Talent acquisition in the evolving world of work

Mala Manku, August 2018

Technology has revolutionised the workplace, changing the way businesses operate and creating space for brand new roles. But bringing in the right talent remains a challenge for many as needs evolve alongside tech developments.

The world of work is changing. Jobs are becoming ‘smart’ as digitalisation, artificial intelligence (AI) and machine learning revolutionise business operations.

Driving this transformation is Industry 4.0 – a term coined to define the ongoing shift away from manual labour and traditional nine-to-five in-house roles towards work in a digital economy.

Billions of dollars are being pumped into tech developments that promise to elevate businesses and deliver innovative consumer solutions. McKinsey estimates that online firms and digital natives invested $20-30 billion into AI in 2016. According to the consultancy, investment in AI tripled between 2013 and 2016. Research from the World Economic Forum and management consultancy Accenture expects total technology investment to reach $2.4 trillion by 2020. Those companies in the top 20% of their sector by productivity will harvest the most gains.


Trending globally

And this trend isn’t exclusive to the likes of Silicon Valley – significant investment in digital is taking place around the world. The Chinese Government, for example, aims to establish China as the world’s leading AI innovation centre by 2030. Search almost any country with the words ‘tech hub’ and you’ll get multiple results for local digital start-ups.

For the business world, there is an urgent need to readjust, revise and rejuvenate. But technology investment alone cannot guarantee company success; increasingly, businesses are recognising the role of individuals and specialised talent in the modern world of work. As new industry and fresh business practices emerge, space is being created to identify, hire, nurture and support talent.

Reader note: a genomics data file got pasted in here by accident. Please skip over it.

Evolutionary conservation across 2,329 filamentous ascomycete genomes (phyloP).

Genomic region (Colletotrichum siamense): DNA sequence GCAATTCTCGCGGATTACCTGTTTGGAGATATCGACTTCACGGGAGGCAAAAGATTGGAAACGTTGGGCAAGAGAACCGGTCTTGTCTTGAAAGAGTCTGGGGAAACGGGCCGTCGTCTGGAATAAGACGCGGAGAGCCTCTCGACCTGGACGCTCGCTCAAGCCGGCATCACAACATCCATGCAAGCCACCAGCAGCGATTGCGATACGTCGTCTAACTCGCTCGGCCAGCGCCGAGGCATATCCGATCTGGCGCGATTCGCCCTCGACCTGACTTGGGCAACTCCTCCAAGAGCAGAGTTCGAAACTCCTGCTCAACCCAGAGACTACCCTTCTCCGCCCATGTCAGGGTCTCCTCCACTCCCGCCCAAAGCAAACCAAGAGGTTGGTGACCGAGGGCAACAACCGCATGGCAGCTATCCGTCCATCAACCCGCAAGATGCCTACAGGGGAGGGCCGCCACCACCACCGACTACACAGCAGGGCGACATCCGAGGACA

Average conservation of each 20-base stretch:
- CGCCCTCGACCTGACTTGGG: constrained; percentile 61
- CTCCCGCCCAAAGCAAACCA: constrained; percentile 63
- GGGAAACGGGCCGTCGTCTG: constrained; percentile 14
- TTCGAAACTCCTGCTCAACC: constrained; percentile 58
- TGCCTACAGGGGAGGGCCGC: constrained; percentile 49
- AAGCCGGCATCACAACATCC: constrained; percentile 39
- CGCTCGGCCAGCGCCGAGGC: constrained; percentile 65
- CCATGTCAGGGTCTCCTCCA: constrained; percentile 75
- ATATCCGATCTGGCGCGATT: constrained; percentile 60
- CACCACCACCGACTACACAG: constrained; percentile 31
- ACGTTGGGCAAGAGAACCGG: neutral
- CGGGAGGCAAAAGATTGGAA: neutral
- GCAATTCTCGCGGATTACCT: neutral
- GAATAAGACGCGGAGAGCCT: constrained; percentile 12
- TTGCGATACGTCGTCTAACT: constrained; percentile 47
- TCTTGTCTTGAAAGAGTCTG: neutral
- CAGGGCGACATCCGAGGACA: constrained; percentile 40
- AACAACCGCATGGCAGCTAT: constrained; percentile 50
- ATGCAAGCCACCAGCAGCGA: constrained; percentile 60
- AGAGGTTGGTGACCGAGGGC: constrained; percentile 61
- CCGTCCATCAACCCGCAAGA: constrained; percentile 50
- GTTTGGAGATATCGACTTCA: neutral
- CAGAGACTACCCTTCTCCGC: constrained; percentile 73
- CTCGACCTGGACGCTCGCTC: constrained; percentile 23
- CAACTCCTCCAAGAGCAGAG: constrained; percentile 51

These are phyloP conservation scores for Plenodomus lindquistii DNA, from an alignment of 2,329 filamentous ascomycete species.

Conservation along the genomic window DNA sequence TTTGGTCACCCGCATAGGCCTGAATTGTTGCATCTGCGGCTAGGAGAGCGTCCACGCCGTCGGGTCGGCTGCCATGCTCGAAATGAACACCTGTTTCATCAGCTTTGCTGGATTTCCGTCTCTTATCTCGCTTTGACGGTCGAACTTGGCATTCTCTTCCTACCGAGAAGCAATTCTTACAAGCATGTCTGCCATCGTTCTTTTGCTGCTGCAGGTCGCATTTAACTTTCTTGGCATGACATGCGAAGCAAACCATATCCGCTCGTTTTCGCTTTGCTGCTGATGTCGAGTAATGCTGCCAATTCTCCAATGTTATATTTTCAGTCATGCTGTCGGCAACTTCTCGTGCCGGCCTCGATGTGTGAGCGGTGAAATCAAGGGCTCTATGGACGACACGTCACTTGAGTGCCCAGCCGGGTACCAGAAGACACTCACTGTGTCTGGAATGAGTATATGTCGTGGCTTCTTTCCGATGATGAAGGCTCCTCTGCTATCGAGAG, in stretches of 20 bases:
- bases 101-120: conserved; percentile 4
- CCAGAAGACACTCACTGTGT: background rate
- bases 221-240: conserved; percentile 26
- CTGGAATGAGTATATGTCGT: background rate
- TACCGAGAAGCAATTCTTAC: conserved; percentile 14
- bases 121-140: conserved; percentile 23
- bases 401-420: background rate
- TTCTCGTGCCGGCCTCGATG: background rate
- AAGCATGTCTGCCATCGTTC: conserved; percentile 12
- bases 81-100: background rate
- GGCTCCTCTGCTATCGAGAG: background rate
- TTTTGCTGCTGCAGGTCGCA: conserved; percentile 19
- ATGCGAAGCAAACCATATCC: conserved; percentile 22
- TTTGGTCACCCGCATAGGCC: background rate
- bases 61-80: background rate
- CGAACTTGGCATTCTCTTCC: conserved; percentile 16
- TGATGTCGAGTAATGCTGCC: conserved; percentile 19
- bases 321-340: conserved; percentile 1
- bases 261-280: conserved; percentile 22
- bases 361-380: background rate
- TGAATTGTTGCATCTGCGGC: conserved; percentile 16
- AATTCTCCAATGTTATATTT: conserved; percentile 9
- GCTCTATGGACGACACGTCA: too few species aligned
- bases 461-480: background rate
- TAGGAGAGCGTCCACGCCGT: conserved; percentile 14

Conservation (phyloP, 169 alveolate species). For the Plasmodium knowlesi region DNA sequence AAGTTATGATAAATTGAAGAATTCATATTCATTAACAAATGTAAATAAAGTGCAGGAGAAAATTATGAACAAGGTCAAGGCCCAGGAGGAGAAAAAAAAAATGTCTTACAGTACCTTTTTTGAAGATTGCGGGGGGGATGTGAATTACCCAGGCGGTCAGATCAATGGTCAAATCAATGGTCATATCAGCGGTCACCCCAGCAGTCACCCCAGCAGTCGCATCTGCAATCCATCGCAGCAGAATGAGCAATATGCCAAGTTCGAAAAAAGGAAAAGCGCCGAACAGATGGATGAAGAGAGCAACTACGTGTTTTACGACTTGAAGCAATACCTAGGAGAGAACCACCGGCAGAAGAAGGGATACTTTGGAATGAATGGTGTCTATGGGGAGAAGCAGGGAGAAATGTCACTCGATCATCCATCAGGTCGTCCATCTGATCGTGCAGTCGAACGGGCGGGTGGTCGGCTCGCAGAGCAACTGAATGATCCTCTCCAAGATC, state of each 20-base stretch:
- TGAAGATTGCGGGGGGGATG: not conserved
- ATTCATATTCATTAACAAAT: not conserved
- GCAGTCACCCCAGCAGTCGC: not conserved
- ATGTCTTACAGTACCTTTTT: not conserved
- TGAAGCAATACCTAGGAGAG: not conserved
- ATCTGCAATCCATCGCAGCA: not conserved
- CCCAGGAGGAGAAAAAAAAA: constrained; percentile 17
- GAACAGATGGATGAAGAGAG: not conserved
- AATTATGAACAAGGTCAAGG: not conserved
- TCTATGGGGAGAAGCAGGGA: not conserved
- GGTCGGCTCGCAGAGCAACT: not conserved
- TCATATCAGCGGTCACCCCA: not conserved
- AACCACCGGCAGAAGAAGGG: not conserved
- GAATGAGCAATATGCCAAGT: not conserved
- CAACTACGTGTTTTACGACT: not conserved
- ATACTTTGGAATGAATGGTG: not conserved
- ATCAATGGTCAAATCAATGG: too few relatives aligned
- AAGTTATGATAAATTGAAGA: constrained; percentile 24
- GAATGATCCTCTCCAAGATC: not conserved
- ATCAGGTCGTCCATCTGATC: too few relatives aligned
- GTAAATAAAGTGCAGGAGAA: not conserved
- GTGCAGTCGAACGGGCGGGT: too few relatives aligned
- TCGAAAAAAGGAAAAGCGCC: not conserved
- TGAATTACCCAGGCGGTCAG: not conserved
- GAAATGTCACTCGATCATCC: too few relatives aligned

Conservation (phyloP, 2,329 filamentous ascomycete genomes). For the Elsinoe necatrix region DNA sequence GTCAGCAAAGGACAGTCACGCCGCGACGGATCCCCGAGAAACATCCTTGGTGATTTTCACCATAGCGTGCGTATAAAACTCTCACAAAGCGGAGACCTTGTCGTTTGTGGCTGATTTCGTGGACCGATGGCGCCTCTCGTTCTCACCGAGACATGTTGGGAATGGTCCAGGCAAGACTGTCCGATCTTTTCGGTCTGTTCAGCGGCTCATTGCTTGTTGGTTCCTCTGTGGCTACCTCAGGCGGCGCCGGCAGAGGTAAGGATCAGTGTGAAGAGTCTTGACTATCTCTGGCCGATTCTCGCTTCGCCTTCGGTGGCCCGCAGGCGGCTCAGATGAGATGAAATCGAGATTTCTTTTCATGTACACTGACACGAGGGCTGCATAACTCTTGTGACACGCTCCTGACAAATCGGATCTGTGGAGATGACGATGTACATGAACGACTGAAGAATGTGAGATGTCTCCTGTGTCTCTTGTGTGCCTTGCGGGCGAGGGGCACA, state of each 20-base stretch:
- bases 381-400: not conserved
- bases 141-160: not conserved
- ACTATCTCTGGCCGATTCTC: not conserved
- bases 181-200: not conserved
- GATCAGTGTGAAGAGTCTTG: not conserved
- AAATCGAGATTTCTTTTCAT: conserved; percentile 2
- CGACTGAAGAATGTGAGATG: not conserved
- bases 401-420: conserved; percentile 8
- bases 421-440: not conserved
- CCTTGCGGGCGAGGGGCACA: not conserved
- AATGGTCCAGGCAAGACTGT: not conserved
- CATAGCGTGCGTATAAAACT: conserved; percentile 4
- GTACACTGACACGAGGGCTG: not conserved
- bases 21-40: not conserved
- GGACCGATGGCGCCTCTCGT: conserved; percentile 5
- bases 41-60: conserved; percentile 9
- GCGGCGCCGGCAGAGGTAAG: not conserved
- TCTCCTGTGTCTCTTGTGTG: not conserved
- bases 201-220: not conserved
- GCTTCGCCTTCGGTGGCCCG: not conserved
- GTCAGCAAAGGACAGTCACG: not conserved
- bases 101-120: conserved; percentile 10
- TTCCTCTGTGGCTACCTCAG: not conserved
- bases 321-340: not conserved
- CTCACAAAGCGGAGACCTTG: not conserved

This goes against the tide of misinformation that suggests technology means the end of human work. Although some roles are becoming redundant, positions are appearing in brand new industries.

Online strategist, social media consultant, chief curator, and the ambiguous ‘entrepreneur’ are among a new breed of workers disrupting the jobs market. Contemporary niches are emerging which deliver broad benefits to organisations. As businesses reap the rewards, they grow more inclined to invest in new skills and technologies, as well as in people with relevant expertise.


Era of excellence

To this end, organisations are opening their arms to employees and contractors with specialist knowledge and competencies. An online expert will help a company boost its visibility online, and therefore its viability in a globally competitive market. A progressive strategist will assist a company in forward planning and boost the chances of long-term success. New roles have entered existence thanks to the start-up culture, while jobs with less prominence a few years ago have graduated to head office. In a world where ability is the driving force of any company, it makes good business sense to hire someone who excels at scouting talent. Dominic Barton, co-author of Talent Wins, advocates for chief human resources officers (HRO) who work on a level with an organisation’s CEO and CFO. Coining the term ‘G3’, Barton says he hopes to see more CEOs coming from the HR function and more line managers spending time in HR. Fostering a greater understanding of talent in the workplace can only bring good things.